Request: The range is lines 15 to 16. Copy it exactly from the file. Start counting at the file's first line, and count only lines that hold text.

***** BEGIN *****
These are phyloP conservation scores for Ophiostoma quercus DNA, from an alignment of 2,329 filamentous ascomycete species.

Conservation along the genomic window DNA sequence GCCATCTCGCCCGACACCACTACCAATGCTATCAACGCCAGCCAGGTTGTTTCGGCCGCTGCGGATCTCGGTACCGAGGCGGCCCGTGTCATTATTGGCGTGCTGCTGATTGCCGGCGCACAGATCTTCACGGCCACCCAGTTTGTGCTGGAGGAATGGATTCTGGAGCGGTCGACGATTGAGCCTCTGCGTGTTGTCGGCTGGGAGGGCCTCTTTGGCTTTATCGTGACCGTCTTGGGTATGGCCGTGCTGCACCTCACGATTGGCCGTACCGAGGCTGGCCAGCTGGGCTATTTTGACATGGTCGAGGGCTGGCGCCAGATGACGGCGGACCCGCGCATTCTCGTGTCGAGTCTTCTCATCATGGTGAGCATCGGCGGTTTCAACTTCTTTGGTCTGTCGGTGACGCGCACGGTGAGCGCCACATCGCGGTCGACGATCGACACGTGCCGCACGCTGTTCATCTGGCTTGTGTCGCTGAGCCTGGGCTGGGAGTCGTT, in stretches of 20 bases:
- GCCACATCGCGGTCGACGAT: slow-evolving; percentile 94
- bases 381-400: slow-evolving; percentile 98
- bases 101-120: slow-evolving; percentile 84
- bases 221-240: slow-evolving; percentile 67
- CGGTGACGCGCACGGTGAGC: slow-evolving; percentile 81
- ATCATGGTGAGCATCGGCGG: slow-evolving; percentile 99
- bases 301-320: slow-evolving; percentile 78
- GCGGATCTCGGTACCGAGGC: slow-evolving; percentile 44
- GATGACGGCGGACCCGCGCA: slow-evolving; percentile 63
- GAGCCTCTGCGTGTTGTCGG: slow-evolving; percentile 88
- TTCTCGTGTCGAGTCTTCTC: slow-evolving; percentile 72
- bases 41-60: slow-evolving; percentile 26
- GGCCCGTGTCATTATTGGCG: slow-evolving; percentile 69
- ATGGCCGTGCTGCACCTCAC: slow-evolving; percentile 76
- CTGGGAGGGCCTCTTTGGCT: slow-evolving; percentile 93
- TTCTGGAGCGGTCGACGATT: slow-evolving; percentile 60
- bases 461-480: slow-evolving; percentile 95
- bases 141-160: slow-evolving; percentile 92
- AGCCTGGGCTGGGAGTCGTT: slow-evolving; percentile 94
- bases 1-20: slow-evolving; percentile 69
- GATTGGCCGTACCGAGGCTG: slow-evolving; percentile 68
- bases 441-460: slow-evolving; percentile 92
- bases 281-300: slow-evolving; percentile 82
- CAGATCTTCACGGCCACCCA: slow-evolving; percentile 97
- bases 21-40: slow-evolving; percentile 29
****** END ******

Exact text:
- GGCCCGTGTCATTATTGGCG: slow-evolving; percentile 69
- ATGGCCGTGCTGCACCTCAC: slow-evolving; percentile 76